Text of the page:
Jeroen Van den Keybus wrote:
I tried this patch and it doesn't solve the issue I'm facing. With and
without this patch, my symptoms are the same.
I tested (and intended) the patch for MSI (w/o maskbits), not MSI-X.
What e1000 chip are you using exactly? Easiest way to tell is by using
'/sbin/lspci'. I may be able to help you out with MSI-X as well, but in
that case, I have no hardware platform to test on.
Could you post the patch you are successfully using to boot your box? TIA,
You can check whether or not MSI is actually being used by doing
'/sbin/lspci -v' and look for the Capability: Message Signalled
Interrupt. When the driver is running in MSI mode, it should read
'Enable+' instead of 'Enable-'.
Finally, verify how interrupts are dispatched. Have a look at
/proc/interrupts for this (cat /proc/interrupts').
I'm running a Dell 2850, dual CPU machine.
As it's a Dell, I assume there's two Intel Penium CPU's inside. Are you
running with SMP enabled ?
When I build a kernel without
Adeos then things are fine. When I build with Adeos and MSI enabled
1) If BIOS has USB disabled then the system will hang without even a
num-lock respose (i.e. tapping the num-lock key doesn't toggle the
The hang occurs just about the time the E1000 driver would load and
an MSI interrupt.
2) If BIOS has USB enabled then the system will run much longer but
during heavy interrupt load on the E1000 driver.
Are you using the e1000 driver in NAPI mode ? It is recommended to do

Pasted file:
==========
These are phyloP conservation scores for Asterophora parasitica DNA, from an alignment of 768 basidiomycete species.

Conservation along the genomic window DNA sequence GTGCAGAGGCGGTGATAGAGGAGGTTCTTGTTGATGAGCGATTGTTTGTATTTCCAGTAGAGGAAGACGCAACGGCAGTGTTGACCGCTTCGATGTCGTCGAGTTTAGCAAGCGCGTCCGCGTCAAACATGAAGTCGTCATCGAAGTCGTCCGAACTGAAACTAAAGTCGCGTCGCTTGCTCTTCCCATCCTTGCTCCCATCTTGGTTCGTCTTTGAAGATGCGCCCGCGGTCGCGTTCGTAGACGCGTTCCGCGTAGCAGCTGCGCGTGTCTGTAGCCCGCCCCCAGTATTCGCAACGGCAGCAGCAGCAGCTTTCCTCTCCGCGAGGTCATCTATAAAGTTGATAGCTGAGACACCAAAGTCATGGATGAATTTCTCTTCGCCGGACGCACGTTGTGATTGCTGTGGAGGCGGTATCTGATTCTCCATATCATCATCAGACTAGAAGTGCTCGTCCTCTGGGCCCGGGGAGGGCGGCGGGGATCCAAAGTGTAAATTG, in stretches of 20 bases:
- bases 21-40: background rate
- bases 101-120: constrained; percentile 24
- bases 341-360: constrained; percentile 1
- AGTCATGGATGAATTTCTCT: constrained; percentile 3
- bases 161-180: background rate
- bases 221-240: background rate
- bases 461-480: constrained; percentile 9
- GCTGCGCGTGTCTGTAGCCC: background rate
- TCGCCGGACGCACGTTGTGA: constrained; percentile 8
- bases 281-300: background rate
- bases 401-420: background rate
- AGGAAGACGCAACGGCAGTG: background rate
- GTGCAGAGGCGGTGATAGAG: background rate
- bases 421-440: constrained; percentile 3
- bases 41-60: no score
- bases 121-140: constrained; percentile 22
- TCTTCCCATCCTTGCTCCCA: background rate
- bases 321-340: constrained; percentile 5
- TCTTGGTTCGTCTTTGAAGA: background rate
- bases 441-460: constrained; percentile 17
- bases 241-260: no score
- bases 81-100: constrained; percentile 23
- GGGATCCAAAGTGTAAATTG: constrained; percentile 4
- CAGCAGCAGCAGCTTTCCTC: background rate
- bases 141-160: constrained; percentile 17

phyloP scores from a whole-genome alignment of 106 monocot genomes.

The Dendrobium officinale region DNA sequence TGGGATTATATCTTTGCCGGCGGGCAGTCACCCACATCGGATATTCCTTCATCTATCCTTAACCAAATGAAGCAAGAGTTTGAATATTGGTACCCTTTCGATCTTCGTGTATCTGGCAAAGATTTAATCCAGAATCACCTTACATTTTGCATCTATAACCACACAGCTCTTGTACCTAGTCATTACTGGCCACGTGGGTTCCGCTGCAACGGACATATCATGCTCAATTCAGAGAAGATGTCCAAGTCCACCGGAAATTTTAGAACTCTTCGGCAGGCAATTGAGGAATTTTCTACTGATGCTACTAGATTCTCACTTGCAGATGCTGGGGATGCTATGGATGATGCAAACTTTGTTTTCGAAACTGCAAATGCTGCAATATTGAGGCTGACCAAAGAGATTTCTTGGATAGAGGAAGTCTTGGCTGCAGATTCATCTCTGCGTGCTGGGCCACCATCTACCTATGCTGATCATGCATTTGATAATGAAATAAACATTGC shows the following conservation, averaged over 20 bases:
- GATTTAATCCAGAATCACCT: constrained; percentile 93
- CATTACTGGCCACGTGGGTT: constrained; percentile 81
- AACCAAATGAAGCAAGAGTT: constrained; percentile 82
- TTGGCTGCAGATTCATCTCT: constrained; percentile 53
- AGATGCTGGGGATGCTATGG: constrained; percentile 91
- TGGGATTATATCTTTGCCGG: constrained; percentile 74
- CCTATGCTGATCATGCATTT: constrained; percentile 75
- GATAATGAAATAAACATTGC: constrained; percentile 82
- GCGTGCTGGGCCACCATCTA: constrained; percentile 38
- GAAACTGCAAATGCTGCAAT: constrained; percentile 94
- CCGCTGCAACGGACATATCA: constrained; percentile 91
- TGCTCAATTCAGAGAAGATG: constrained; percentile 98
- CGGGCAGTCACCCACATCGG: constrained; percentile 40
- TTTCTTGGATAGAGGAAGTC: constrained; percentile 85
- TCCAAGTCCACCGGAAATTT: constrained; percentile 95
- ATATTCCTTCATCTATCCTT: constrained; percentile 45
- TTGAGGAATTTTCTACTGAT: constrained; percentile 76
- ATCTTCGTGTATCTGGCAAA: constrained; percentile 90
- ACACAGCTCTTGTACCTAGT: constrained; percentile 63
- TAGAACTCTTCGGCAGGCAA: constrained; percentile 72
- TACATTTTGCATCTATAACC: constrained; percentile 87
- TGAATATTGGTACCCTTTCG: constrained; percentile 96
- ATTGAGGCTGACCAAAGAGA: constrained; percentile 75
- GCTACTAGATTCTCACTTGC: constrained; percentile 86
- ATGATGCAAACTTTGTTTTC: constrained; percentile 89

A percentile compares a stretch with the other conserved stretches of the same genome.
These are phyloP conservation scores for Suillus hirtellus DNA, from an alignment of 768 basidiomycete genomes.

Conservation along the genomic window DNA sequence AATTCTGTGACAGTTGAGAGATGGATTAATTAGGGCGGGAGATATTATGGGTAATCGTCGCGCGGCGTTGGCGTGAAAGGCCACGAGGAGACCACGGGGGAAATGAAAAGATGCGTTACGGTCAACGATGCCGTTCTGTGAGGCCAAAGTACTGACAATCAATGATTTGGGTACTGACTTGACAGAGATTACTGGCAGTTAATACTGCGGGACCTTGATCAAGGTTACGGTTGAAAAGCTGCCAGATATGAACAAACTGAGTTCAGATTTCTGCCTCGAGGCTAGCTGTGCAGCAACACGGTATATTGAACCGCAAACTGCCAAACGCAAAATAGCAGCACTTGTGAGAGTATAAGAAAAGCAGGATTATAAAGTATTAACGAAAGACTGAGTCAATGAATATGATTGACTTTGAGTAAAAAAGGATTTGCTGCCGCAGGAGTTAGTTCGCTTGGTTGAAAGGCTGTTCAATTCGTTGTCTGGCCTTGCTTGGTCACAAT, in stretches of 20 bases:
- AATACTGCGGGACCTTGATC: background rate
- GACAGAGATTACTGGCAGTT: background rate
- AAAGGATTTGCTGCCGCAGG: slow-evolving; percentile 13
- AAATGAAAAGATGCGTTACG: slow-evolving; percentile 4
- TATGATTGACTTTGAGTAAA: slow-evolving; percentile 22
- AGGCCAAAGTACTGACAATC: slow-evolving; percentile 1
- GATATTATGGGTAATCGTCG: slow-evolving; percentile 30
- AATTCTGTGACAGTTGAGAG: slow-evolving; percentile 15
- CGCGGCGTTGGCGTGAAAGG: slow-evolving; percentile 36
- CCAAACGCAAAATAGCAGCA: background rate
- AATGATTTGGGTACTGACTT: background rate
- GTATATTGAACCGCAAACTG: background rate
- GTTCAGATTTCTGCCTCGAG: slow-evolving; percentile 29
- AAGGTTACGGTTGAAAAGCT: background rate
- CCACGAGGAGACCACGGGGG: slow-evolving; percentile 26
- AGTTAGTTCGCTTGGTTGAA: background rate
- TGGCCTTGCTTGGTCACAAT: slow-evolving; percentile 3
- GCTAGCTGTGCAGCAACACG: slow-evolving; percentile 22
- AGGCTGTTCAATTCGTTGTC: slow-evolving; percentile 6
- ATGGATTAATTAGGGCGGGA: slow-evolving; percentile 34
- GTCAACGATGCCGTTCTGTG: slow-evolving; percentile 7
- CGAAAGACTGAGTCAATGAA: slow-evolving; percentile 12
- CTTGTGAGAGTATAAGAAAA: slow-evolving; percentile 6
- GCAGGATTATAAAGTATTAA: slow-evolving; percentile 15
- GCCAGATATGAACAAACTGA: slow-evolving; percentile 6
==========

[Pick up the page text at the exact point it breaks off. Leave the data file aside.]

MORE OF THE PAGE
this, especially on the preemptible kernel, as it may significantly
reduce the interrupt volume. In that case, I think it is doubtful if
using MSI would give you any benefit at all over normal, shared IRQs.
My assumption based on past experience is that no num-lock response
infinite interrupt loop.
The local (internal) CPU APIC hasn't been informed that the interrupt
has been dealt with and it will therefore allow no other interrupts
anymore to arrive in the CPU (including your keyboard's). In fact, your
CPU is idle.
[The original 8259 was designed to detect the IRET instruction bit
pattern on the databus and use that as an acknowledge signal. Upon
arrival of the second 8259 in the PC/AT, this could no longer be done. I
don't know if the APIC could do it today (it seems possible,
When I build a kernel with Adeos but disable MSI then the system works fine
for the most part. There is one scenario where the system will
doing disk and network accesses under a moderate load of I/O.
Hm. That may indicate another issue.
Indeed. This behaviour has not been reported yet with patches from the Adeos
I-pipe series. Does it also happen with SMP disabled, or Hyperthreading disabled?
Both of these tests are just to get a stable kernel before I really
using Adeos. So Adeos is in its default configuration and I haven't
Xenomai modules when these hangs occur.
I'm currently running the 126.96.36.199 <http://188.8.131.52> kernel with the
2.6.14-1.0-12 patch of
adeos and then I included your msi.c patch from the previous
e-mail. If you
have any further hints or suggestions I'll try them. Meanwhile I'm
different versions of various drivers (e1000 and scsi) as well as
the patch level of the kernel itself.
Try upgrading the kernel. The kernel usually comes with updated drivers
as well. Currently I'm running 2.6.16-rc2, which I had to patch manually
for Adeos (about 3 'hunks' from the 2.6.15-i386-1.2-00 patch didn't
apply properly). By using 2.6.16-rc2, I got much better Intel
(especially i865 graphics) chipset support than 2.6.15. Note, however,
that I did the bug fixing in this thread on a plain 2.6.15, though (and
the msi.c code is nearly identical).
I would recommend upgrading to 2.6.15 with the latest Adeos patch and
try to get a stable system before enabling MSI.